Review: Wolves / Author: Simon Ings / Publisher: Gollancz / Release Date: January 16th
The unfortunate truth about Wolves is that, quite simply, the book is a literary disaster; poorly structured, insultingly juvenile, incoherent and incapable of letting any of its vague ideas flourish. You can easily end up well over halfway through the book without understanding anything.
The blurb on the back explains, “At school, Connie and Micky cooked up all the ways the world could end. Years later, will their reunion reveal who killed Conrad’s mother? Will it make them a lot of money? Or, just maybe, bring about the collapse of Western civilisation?” However, the pages within barely make any of this clear. The novel fails to set up even basic introduction to the characters; their backstories, traits and relationships all remaining sketchy and unconvincing. The dialogue is also bafflingly cryptic. It’s as if the objective here was to avoid every single writing tool ever formed.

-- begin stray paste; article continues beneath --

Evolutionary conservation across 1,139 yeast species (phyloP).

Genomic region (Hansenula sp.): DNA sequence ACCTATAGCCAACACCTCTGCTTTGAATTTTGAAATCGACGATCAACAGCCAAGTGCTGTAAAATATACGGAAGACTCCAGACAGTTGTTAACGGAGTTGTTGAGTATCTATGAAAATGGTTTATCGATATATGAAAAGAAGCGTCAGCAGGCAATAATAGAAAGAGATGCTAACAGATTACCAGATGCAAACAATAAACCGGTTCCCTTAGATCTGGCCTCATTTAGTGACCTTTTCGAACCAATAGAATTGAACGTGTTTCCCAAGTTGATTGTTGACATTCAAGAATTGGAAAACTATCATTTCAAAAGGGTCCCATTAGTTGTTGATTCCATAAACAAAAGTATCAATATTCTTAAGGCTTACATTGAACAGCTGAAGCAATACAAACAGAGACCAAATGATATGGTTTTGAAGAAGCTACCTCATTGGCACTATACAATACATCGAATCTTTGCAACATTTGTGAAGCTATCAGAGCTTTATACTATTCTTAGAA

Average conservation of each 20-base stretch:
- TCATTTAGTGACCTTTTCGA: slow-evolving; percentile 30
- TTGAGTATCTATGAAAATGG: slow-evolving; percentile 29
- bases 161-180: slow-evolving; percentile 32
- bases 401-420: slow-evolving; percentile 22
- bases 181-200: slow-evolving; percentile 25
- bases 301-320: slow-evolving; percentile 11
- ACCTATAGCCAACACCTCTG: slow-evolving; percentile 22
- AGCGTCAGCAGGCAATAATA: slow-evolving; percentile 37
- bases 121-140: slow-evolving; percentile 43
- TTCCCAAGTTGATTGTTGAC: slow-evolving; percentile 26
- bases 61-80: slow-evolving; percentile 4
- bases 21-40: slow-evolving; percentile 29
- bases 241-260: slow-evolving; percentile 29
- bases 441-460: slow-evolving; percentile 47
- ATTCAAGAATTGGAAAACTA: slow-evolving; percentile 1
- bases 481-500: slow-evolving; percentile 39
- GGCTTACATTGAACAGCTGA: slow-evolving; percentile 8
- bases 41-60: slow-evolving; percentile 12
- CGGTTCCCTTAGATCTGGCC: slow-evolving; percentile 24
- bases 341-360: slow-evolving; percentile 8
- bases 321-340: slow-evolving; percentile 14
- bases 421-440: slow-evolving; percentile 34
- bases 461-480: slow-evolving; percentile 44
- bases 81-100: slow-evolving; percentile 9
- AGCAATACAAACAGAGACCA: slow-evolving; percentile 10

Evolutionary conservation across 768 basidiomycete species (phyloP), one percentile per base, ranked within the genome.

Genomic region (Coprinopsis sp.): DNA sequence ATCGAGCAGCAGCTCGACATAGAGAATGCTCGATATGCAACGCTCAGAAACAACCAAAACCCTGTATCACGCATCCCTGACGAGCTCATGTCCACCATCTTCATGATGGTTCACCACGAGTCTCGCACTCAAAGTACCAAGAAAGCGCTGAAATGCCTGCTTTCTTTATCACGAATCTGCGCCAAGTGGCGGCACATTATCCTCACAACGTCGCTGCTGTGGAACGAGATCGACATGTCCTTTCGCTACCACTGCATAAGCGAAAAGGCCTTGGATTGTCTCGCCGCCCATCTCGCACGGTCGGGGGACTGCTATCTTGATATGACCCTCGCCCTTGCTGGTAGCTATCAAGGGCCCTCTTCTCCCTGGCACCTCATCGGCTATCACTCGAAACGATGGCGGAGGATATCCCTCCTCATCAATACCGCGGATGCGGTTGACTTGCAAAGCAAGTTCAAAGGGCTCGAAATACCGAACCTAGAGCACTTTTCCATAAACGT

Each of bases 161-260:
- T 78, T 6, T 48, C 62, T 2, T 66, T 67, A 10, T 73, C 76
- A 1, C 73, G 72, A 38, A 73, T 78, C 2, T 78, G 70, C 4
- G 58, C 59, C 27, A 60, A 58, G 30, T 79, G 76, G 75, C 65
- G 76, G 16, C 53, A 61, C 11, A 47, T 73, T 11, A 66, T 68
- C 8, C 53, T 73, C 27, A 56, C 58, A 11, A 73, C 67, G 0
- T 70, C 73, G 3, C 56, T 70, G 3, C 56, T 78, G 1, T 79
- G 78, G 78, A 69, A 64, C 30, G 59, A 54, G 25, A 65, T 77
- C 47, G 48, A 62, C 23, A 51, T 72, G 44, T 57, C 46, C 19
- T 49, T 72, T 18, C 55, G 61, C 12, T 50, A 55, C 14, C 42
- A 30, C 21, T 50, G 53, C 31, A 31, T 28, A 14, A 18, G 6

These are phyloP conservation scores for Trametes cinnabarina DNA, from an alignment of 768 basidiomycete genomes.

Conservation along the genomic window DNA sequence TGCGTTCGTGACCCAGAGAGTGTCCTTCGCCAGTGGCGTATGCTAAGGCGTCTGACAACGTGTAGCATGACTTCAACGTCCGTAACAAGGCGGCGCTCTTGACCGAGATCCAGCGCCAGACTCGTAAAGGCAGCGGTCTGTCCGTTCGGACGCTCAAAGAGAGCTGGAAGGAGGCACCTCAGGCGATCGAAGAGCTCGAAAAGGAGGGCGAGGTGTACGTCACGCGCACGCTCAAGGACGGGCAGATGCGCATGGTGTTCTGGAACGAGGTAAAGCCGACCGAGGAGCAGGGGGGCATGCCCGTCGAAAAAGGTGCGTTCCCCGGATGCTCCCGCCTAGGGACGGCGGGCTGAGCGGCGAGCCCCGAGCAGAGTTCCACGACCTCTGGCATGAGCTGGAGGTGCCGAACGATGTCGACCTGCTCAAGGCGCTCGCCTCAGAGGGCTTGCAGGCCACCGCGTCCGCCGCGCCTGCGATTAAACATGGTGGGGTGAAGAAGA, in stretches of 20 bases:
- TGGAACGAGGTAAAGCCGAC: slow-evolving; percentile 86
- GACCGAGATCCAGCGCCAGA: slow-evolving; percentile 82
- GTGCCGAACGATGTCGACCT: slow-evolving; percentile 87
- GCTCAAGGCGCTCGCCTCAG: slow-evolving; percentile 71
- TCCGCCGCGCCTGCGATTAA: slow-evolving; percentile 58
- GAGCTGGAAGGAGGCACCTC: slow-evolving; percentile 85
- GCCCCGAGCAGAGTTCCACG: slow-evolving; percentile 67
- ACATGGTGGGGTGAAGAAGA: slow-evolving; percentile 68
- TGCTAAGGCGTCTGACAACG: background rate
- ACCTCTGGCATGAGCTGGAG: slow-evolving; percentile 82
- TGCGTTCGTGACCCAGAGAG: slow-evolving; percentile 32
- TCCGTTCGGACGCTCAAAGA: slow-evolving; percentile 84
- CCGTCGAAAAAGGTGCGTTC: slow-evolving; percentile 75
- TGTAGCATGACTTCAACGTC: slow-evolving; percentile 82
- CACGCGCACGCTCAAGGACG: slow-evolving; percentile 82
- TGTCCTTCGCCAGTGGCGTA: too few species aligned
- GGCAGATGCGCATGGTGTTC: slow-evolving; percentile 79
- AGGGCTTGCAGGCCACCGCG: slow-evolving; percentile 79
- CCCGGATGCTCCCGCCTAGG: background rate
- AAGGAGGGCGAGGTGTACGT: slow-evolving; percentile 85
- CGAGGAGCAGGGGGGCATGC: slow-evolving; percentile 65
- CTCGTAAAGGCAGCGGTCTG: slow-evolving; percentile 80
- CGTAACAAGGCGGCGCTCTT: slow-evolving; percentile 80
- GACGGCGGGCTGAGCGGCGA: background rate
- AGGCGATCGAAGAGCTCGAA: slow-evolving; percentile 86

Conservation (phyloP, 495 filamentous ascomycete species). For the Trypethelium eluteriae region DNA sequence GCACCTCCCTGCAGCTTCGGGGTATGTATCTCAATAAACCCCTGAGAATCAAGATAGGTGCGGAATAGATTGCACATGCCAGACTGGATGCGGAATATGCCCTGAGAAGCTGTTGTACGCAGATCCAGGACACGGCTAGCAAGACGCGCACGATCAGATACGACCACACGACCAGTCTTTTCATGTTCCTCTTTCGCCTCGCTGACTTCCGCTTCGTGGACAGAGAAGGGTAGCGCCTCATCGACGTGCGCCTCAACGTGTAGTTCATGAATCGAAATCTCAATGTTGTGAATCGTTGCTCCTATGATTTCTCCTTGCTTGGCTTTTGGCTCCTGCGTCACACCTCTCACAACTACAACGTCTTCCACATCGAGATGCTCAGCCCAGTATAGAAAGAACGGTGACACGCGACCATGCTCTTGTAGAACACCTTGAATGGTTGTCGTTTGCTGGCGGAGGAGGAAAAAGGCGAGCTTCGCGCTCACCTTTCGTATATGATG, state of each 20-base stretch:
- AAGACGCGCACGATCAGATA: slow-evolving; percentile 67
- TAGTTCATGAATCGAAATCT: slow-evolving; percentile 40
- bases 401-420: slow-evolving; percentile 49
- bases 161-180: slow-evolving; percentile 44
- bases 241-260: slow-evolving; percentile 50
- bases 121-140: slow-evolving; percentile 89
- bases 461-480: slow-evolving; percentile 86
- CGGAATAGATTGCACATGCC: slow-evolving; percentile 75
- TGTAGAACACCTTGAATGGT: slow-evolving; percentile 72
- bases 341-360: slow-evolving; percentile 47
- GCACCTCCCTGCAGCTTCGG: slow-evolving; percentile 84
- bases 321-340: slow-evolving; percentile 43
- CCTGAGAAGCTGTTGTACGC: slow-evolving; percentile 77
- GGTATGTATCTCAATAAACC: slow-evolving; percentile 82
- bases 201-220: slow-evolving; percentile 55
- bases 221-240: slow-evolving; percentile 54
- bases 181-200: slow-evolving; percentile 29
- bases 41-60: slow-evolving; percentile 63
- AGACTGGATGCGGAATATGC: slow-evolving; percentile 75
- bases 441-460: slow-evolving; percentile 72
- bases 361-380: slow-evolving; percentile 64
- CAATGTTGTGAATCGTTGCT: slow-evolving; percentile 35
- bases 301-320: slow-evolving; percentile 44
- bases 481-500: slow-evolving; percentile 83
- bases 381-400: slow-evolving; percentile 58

And then there's the sex and swearing. Multiple characters spend their time dropping f-bombs and engaging in various orgasmic acts. As well as crippling any serious potential for drama, the latter prove to be extremely unimaginative and more unintentionally amusing than anything else. Jammed into the book from as early as the third chapter, they never fail to emerge completely out of leftfield with no actual connection to events, making it look as if the author added them purely out of prurient interest.
Ings notches up the occasional halfway decent description of environments or emotional scenes, but not enough to redeem what is almost a guide to how not to write a novel.